Writing begins for me with questions — questions I don’t know the answers to — that I become obsessed with. I write to try to understand. The Bridge began when I read a newspaper article about a young woman, described by the reporter as sensible, quiet and hard-working, who went out with a friend one Friday night and drank too much. They ran into other friends and kept drinking. The others wanted to take a taxi home but she insisted she was fine to drive. This young woman drove too fast and had an accident which left two young women dead, and another two permanently disabled. She was convicted of culpable driving and was sentenced to six years in prison. Judge Gaynor in handing down the sentence said: ‘There are no winners. It’s a lose-lose situation… I’m not dealing with someone who is a habitual criminal. It just reeks of immaturity and recklessness’. This young woman was irresponsible and culpable and as a consequence many other lives have been destroyed — not just the young women who died and were injured, but their friends and family. I thought about all the times in my late teens and early twenties I, and many of my friends, had been immature and reckless and the many near misses. It was this young woman’s story that led me to questions about what it means to be someone who is responsible for such a devastating accident — to be an ‘accidental killer’ whether culpable or not.
While I was thinking about this story, I met a man who’d worked on the West Gate Bridge after the collapse. His story reignited my interest in the West Gate Bridge and its tragic history. I was thirteen and a student at Footscray Girls High on 15 October 1970. I remember hearing the police and ambulance sirens, and the principal calling to the office girls whose fathers or brothers worked on the bridge. I remember the horrific images on the television that night as the dead men were carried out on stretchers by their mates, and as they were lined up on the roadway while their families waited. Thirty-five men were killed. I also remember the Royal Commission Report: ‘Error begat error ... and the events which led to the disaster moved with the inevitability of a Greek Tragedy’.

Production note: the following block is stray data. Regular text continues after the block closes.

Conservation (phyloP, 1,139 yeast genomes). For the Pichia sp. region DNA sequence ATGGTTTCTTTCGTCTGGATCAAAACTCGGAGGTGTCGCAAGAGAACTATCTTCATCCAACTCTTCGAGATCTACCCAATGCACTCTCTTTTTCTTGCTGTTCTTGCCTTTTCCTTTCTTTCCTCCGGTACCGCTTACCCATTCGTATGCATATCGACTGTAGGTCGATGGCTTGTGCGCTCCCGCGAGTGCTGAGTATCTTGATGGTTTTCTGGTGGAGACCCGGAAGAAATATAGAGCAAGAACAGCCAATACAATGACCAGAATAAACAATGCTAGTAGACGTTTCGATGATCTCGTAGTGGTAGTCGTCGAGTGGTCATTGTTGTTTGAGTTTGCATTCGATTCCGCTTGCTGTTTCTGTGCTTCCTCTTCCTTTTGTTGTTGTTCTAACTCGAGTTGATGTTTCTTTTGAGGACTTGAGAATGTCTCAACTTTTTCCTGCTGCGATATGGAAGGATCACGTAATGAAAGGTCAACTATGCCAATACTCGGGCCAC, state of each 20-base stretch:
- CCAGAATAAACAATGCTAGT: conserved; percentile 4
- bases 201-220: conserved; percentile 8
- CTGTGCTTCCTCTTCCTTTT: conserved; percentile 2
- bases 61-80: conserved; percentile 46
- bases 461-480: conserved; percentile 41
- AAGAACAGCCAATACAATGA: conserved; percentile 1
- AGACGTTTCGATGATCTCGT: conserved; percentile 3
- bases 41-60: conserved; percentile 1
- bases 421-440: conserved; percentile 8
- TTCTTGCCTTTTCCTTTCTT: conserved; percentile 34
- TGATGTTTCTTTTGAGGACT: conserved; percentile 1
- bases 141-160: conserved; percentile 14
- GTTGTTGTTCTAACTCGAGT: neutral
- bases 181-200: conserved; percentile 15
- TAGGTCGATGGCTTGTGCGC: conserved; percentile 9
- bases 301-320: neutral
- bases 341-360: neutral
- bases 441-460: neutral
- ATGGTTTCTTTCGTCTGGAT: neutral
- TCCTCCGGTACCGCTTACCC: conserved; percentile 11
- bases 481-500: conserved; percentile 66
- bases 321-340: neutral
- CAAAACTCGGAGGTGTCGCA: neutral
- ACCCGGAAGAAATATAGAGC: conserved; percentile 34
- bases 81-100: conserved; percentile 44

The Bridge has two narrative strands — Antonello’s story which begins in 1970 when he is a young rigger working on the West Gate and Jo’s story which is set in 2009. Both narratives are set in Yarraville, until recently a working-class suburb, in Melbourne’s west. The novel charts some of the impacts of gentrification and explores what it means to be working class. Both narratives also deal with grief and loss, with culpability and guilt, and highlight the way our society apportions blame and metes out punishment. But ultimately fiction is about individual characters, and The Bridge is a novel about two people and their families and friends and how they learn to live with the consequences of their mistakes, especially when those mistakes have devastating consequences for others.
For me, the most powerful aspect of storytelling is its power to create empathy and understanding. One of the reasons I love writing is because it allows me to create characters and then to experience their world through their perspective — writing fiction is an act of empathy — it allows me the privilege of experiencing the world from another point of view. I hope that the reader also gets that experience.